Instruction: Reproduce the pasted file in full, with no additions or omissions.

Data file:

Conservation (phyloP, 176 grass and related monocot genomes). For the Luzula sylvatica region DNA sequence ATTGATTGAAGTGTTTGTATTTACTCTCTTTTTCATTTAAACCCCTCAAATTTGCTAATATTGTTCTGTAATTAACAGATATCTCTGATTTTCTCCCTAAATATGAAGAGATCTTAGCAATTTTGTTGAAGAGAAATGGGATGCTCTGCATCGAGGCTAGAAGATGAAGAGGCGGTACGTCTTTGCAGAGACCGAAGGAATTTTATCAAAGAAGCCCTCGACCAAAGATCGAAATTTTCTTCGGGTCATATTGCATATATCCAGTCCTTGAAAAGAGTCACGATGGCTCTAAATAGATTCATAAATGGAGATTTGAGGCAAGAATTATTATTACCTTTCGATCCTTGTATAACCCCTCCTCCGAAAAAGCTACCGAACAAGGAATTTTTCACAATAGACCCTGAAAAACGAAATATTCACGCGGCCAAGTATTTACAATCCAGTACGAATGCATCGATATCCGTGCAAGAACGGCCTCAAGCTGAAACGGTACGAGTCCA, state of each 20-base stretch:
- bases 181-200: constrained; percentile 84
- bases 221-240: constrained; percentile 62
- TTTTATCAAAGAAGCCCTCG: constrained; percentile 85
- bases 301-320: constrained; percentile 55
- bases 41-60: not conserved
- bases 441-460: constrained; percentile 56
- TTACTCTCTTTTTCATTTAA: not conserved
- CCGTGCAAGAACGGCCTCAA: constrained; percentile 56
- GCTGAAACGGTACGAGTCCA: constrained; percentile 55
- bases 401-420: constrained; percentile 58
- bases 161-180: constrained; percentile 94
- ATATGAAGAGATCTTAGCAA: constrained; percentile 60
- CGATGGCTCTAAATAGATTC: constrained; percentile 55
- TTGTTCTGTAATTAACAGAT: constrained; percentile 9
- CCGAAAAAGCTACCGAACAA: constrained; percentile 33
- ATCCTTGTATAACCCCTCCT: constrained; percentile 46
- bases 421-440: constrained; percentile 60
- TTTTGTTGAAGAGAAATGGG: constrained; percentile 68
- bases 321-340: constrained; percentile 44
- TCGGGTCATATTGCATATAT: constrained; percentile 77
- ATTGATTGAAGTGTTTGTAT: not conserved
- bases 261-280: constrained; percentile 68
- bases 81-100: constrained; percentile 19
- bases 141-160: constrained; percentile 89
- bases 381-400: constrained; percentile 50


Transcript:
Conservation (phyloP, 176 grass and related monocot genomes). For the Luzula sylvatica region DNA sequence ATTGATTGAAGTGTTTGTATTTACTCTCTTTTTCATTTAAACCCCTCAAATTTGCTAATATTGTTCTGTAATTAACAGATATCTCTGATTTTCTCCCTAAATATGAAGAGATCTTAGCAATTTTGTTGAAGAGAAATGGGATGCTCTGCATCGAGGCTAGAAGATGAAGAGGCGGTACGTCTTTGCAGAGACCGAAGGAATTTTATCAAAGAAGCCCTCGACCAAAGATCGAAATTTTCTTCGGGTCATATTGCATATATCCAGTCCTTGAAAAGAGTCACGATGGCTCTAAATAGATTCATAAATGGAGATTTGAGGCAAGAATTATTATTACCTTTCGATCCTTGTATAACCCCTCCTCCGAAAAAGCTACCGAACAAGGAATTTTTCACAATAGACCCTGAAAAACGAAATATTCACGCGGCCAAGTATTTACAATCCAGTACGAATGCATCGATATCCGTGCAAGAACGGCCTCAAGCTGAAACGGTACGAGTCCA, state of each 20-base stretch:
- bases 181-200: constrained; percentile 84
- bases 221-240: constrained; percentile 62
- TTTTATCAAAGAAGCCCTCG: constrained; percentile 85
- bases 301-320: constrained; percentile 55
- bases 41-60: not conserved
- bases 441-460: constrained; percentile 56
- TTACTCTCTTTTTCATTTAA: not conserved
- CCGTGCAAGAACGGCCTCAA: constrained; percentile 56
- GCTGAAACGGTACGAGTCCA: constrained; percentile 55
- bases 401-420: constrained; percentile 58
- bases 161-180: constrained; percentile 94
- ATATGAAGAGATCTTAGCAA: constrained; percentile 60
- CGATGGCTCTAAATAGATTC: constrained; percentile 55
- TTGTTCTGTAATTAACAGAT: constrained; percentile 9
- CCGAAAAAGCTACCGAACAA: constrained; percentile 33
- ATCCTTGTATAACCCCTCCT: constrained; percentile 46
- bases 421-440: constrained; percentile 60
- TTTTGTTGAAGAGAAATGGG: constrained; percentile 68
- bases 321-340: constrained; percentile 44
- TCGGGTCATATTGCATATAT: constrained; percentile 77
- ATTGATTGAAGTGTTTGTAT: not conserved
- bases 261-280: constrained; percentile 68
- bases 81-100: constrained; percentile 19
- bases 141-160: constrained; percentile 89
- bases 381-400: constrained; percentile 50